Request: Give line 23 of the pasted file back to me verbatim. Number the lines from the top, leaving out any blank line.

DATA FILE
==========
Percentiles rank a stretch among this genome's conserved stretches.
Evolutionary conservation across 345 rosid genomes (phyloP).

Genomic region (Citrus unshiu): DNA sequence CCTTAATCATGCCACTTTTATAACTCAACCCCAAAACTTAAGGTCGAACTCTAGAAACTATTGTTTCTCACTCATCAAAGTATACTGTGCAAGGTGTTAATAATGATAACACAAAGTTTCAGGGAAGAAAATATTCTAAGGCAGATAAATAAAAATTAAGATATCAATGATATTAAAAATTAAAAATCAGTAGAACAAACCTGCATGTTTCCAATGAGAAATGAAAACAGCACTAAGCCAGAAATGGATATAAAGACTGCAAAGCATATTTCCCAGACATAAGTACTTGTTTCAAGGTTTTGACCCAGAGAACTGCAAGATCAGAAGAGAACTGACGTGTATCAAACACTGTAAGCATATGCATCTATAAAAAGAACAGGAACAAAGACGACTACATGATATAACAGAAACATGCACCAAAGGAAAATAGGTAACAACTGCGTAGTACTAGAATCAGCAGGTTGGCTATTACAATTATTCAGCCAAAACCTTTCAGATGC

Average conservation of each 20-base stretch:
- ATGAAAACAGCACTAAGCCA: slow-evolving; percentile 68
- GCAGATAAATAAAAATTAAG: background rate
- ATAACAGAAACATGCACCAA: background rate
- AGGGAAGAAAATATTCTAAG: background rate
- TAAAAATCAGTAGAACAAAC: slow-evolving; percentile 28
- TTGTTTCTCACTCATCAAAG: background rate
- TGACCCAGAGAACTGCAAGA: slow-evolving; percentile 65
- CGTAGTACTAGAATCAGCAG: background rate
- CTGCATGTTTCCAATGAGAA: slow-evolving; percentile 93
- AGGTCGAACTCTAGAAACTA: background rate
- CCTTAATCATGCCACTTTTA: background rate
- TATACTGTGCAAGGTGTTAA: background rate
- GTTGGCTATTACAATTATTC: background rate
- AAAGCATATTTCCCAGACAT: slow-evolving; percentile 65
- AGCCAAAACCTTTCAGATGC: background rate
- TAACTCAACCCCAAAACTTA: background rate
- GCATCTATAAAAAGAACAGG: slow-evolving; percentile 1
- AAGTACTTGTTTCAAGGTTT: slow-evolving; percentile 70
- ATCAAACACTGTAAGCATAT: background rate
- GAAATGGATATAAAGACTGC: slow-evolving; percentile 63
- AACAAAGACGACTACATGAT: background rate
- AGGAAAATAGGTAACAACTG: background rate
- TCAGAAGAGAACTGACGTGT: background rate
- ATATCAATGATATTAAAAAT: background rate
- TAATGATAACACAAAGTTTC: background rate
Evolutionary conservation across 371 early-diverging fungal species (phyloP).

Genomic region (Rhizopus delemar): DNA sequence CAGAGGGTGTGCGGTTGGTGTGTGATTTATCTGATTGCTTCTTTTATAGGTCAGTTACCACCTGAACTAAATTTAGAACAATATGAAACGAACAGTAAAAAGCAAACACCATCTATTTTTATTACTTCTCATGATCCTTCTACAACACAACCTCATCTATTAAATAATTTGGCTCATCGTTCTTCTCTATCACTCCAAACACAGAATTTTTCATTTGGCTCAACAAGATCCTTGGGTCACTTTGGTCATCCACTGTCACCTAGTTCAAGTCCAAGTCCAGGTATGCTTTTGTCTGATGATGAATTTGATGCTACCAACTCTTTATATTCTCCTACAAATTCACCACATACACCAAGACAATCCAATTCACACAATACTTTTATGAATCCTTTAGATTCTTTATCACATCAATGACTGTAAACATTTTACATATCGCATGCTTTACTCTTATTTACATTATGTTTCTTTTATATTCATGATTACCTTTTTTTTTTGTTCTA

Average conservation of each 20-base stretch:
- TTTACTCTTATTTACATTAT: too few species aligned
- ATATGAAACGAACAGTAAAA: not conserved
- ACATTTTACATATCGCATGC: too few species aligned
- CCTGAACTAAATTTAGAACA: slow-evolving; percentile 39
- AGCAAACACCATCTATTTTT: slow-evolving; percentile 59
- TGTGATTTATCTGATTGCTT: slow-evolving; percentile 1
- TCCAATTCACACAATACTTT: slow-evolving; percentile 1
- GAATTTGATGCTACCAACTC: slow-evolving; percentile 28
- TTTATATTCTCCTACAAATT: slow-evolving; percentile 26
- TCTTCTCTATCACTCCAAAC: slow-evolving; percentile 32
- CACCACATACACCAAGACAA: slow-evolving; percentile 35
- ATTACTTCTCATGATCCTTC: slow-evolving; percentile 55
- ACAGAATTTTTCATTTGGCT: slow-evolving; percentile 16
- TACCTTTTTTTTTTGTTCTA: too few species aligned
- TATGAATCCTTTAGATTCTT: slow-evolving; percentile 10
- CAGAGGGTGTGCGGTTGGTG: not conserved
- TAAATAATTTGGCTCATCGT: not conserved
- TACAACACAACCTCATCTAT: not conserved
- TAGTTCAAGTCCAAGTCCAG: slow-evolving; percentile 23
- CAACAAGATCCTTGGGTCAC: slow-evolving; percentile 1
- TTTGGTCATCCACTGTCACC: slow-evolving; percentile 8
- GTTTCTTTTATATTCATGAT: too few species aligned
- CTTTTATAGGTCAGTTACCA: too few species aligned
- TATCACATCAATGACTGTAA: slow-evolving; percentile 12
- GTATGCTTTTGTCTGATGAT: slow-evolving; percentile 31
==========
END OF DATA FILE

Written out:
- ATCAAACACTGTAAGCATAT: background rate